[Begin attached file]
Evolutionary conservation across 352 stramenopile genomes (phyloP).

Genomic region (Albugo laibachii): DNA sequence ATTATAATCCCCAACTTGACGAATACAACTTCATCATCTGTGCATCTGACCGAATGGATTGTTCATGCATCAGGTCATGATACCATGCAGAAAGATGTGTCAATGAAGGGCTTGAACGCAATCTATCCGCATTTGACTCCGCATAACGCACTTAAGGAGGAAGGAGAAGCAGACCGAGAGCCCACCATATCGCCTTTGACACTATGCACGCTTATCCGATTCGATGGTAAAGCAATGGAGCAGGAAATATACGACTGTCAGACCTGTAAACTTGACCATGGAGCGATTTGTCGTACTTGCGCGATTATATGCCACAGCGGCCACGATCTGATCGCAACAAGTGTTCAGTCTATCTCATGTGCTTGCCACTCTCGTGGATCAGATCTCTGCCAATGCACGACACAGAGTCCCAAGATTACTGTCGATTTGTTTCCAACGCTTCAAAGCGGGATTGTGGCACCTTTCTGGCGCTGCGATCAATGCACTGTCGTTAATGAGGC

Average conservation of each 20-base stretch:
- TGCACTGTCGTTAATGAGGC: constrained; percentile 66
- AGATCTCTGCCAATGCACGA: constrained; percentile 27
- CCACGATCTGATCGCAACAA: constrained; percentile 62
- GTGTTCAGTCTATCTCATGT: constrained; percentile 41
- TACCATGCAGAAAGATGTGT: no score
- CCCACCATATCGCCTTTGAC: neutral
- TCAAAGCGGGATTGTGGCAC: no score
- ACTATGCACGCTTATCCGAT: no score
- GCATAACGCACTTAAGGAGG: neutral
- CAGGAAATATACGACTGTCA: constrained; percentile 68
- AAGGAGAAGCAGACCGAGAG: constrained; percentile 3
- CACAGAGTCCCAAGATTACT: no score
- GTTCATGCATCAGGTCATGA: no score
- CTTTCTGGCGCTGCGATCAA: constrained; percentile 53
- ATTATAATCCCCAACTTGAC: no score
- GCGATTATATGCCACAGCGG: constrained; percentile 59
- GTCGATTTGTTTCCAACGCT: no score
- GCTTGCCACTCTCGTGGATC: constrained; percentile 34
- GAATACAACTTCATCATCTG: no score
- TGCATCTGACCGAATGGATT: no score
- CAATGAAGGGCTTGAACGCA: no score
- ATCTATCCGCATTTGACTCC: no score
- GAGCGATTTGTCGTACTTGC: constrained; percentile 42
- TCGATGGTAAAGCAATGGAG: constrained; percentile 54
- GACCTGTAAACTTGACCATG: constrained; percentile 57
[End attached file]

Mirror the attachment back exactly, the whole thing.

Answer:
Evolutionary conservation across 352 stramenopile genomes (phyloP).

Genomic region (Albugo laibachii): DNA sequence ATTATAATCCCCAACTTGACGAATACAACTTCATCATCTGTGCATCTGACCGAATGGATTGTTCATGCATCAGGTCATGATACCATGCAGAAAGATGTGTCAATGAAGGGCTTGAACGCAATCTATCCGCATTTGACTCCGCATAACGCACTTAAGGAGGAAGGAGAAGCAGACCGAGAGCCCACCATATCGCCTTTGACACTATGCACGCTTATCCGATTCGATGGTAAAGCAATGGAGCAGGAAATATACGACTGTCAGACCTGTAAACTTGACCATGGAGCGATTTGTCGTACTTGCGCGATTATATGCCACAGCGGCCACGATCTGATCGCAACAAGTGTTCAGTCTATCTCATGTGCTTGCCACTCTCGTGGATCAGATCTCTGCCAATGCACGACACAGAGTCCCAAGATTACTGTCGATTTGTTTCCAACGCTTCAAAGCGGGATTGTGGCACCTTTCTGGCGCTGCGATCAATGCACTGTCGTTAATGAGGC

Average conservation of each 20-base stretch:
- TGCACTGTCGTTAATGAGGC: constrained; percentile 66
- AGATCTCTGCCAATGCACGA: constrained; percentile 27
- CCACGATCTGATCGCAACAA: constrained; percentile 62
- GTGTTCAGTCTATCTCATGT: constrained; percentile 41
- TACCATGCAGAAAGATGTGT: no score
- CCCACCATATCGCCTTTGAC: neutral
- TCAAAGCGGGATTGTGGCAC: no score
- ACTATGCACGCTTATCCGAT: no score
- GCATAACGCACTTAAGGAGG: neutral
- CAGGAAATATACGACTGTCA: constrained; percentile 68
- AAGGAGAAGCAGACCGAGAG: constrained; percentile 3
- CACAGAGTCCCAAGATTACT: no score
- GTTCATGCATCAGGTCATGA: no score
- CTTTCTGGCGCTGCGATCAA: constrained; percentile 53
- ATTATAATCCCCAACTTGAC: no score
- GCGATTATATGCCACAGCGG: constrained; percentile 59
- GTCGATTTGTTTCCAACGCT: no score
- GCTTGCCACTCTCGTGGATC: constrained; percentile 34
- GAATACAACTTCATCATCTG: no score
- TGCATCTGACCGAATGGATT: no score
- CAATGAAGGGCTTGAACGCA: no score
- ATCTATCCGCATTTGACTCC: no score
- GAGCGATTTGTCGTACTTGC: constrained; percentile 42
- TCGATGGTAAAGCAATGGAG: constrained; percentile 54
- GACCTGTAAACTTGACCATG: constrained; percentile 57